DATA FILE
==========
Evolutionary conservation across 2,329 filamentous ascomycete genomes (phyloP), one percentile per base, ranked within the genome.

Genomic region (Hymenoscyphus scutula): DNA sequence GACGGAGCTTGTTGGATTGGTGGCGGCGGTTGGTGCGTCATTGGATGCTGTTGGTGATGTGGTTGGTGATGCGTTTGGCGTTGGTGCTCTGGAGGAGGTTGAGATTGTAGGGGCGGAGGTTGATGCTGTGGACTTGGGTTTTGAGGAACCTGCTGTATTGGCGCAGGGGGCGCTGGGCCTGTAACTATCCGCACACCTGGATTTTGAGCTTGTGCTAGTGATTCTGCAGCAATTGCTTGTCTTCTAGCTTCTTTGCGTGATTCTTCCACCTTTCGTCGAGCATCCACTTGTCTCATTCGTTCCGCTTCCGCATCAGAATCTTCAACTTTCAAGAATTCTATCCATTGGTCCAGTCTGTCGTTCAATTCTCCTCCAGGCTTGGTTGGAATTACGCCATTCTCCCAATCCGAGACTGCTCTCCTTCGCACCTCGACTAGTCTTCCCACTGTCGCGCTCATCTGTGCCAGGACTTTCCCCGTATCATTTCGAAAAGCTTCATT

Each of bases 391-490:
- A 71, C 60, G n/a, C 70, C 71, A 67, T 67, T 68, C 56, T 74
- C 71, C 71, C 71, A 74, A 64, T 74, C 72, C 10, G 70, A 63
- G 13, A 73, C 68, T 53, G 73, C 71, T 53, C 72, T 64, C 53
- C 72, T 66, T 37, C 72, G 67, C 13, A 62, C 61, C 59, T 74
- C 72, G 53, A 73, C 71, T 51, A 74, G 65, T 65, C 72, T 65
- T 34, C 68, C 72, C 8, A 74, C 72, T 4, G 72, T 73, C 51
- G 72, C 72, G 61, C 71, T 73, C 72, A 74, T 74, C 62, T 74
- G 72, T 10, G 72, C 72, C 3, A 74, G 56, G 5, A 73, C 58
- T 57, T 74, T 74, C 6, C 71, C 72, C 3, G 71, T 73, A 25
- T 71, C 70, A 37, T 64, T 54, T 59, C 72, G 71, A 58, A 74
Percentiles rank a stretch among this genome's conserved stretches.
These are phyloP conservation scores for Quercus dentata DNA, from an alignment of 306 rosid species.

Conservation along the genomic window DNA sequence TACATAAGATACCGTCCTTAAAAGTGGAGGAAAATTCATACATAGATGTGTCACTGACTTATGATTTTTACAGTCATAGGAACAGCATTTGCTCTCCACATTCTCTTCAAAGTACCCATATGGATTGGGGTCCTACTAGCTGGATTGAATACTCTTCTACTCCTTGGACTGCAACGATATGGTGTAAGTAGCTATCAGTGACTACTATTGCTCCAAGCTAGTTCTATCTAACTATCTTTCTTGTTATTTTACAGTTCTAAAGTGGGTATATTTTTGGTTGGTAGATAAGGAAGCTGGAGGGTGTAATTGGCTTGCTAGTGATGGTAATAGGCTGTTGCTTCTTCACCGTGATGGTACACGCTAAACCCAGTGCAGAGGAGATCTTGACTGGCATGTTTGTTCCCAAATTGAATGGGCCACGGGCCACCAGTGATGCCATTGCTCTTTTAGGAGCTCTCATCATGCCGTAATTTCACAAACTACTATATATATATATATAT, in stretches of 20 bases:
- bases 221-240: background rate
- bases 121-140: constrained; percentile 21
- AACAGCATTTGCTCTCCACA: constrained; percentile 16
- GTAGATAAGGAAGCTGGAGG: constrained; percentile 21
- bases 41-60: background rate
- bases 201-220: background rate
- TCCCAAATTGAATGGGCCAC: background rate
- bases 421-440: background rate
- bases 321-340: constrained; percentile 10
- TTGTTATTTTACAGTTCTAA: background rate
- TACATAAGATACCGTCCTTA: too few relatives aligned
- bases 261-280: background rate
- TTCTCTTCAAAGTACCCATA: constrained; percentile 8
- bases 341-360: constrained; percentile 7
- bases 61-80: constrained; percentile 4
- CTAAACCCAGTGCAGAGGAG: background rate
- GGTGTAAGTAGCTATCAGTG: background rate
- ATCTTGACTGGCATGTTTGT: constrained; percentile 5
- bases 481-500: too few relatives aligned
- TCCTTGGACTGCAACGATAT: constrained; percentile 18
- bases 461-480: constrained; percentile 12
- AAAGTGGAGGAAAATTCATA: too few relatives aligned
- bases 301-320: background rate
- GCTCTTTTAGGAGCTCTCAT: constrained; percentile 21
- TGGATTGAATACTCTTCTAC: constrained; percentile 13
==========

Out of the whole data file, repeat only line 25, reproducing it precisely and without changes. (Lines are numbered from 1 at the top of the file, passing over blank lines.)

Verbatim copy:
- bases 321-340: constrained; percentile 10